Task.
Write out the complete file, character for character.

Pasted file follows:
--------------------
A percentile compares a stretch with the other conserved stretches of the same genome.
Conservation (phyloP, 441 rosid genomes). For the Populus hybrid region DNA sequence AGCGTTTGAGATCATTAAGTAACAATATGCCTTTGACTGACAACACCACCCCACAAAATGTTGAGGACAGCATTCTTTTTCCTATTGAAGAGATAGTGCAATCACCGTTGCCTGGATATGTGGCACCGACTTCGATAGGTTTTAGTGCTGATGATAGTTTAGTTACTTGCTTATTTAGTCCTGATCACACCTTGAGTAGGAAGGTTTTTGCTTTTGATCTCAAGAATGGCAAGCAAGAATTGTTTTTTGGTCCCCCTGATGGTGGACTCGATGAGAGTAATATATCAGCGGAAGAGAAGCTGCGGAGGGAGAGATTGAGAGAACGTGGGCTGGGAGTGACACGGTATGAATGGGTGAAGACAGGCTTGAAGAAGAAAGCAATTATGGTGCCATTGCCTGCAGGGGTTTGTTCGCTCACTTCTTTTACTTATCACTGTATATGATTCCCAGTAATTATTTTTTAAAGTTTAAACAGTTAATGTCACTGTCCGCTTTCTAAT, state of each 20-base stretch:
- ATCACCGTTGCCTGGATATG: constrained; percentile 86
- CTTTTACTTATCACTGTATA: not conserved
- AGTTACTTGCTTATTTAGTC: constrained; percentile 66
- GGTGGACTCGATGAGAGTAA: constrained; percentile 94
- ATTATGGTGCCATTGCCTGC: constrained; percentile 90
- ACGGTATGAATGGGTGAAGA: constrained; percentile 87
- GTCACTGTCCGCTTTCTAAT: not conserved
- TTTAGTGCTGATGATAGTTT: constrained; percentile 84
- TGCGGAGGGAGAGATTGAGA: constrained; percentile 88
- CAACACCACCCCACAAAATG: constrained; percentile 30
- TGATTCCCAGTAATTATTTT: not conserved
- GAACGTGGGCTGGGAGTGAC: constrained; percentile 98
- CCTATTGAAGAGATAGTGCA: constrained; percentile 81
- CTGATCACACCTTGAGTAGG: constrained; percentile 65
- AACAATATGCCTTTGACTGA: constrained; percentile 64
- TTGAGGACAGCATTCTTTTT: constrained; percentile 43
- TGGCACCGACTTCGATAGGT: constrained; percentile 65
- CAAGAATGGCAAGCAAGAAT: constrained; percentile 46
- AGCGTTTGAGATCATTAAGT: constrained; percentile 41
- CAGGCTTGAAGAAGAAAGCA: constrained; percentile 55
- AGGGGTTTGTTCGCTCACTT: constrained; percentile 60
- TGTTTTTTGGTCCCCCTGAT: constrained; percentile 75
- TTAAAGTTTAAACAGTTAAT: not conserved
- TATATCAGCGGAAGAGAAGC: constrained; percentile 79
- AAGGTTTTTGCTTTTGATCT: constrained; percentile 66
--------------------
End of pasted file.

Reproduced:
A percentile compares a stretch with the other conserved stretches of the same genome.
Conservation (phyloP, 441 rosid genomes). For the Populus hybrid region DNA sequence AGCGTTTGAGATCATTAAGTAACAATATGCCTTTGACTGACAACACCACCCCACAAAATGTTGAGGACAGCATTCTTTTTCCTATTGAAGAGATAGTGCAATCACCGTTGCCTGGATATGTGGCACCGACTTCGATAGGTTTTAGTGCTGATGATAGTTTAGTTACTTGCTTATTTAGTCCTGATCACACCTTGAGTAGGAAGGTTTTTGCTTTTGATCTCAAGAATGGCAAGCAAGAATTGTTTTTTGGTCCCCCTGATGGTGGACTCGATGAGAGTAATATATCAGCGGAAGAGAAGCTGCGGAGGGAGAGATTGAGAGAACGTGGGCTGGGAGTGACACGGTATGAATGGGTGAAGACAGGCTTGAAGAAGAAAGCAATTATGGTGCCATTGCCTGCAGGGGTTTGTTCGCTCACTTCTTTTACTTATCACTGTATATGATTCCCAGTAATTATTTTTTAAAGTTTAAACAGTTAATGTCACTGTCCGCTTTCTAAT, state of each 20-base stretch:
- ATCACCGTTGCCTGGATATG: constrained; percentile 86
- CTTTTACTTATCACTGTATA: not conserved
- AGTTACTTGCTTATTTAGTC: constrained; percentile 66
- GGTGGACTCGATGAGAGTAA: constrained; percentile 94
- ATTATGGTGCCATTGCCTGC: constrained; percentile 90
- ACGGTATGAATGGGTGAAGA: constrained; percentile 87
- GTCACTGTCCGCTTTCTAAT: not conserved
- TTTAGTGCTGATGATAGTTT: constrained; percentile 84
- TGCGGAGGGAGAGATTGAGA: constrained; percentile 88
- CAACACCACCCCACAAAATG: constrained; percentile 30
- TGATTCCCAGTAATTATTTT: not conserved
- GAACGTGGGCTGGGAGTGAC: constrained; percentile 98
- CCTATTGAAGAGATAGTGCA: constrained; percentile 81
- CTGATCACACCTTGAGTAGG: constrained; percentile 65
- AACAATATGCCTTTGACTGA: constrained; percentile 64
- TTGAGGACAGCATTCTTTTT: constrained; percentile 43
- TGGCACCGACTTCGATAGGT: constrained; percentile 65
- CAAGAATGGCAAGCAAGAAT: constrained; percentile 46
- AGCGTTTGAGATCATTAAGT: constrained; percentile 41
- CAGGCTTGAAGAAGAAAGCA: constrained; percentile 55
- AGGGGTTTGTTCGCTCACTT: constrained; percentile 60
- TGTTTTTTGGTCCCCCTGAT: constrained; percentile 75
- TTAAAGTTTAAACAGTTAAT: not conserved
- TATATCAGCGGAAGAGAAGC: constrained; percentile 79
- AAGGTTTTTGCTTTTGATCT: constrained; percentile 66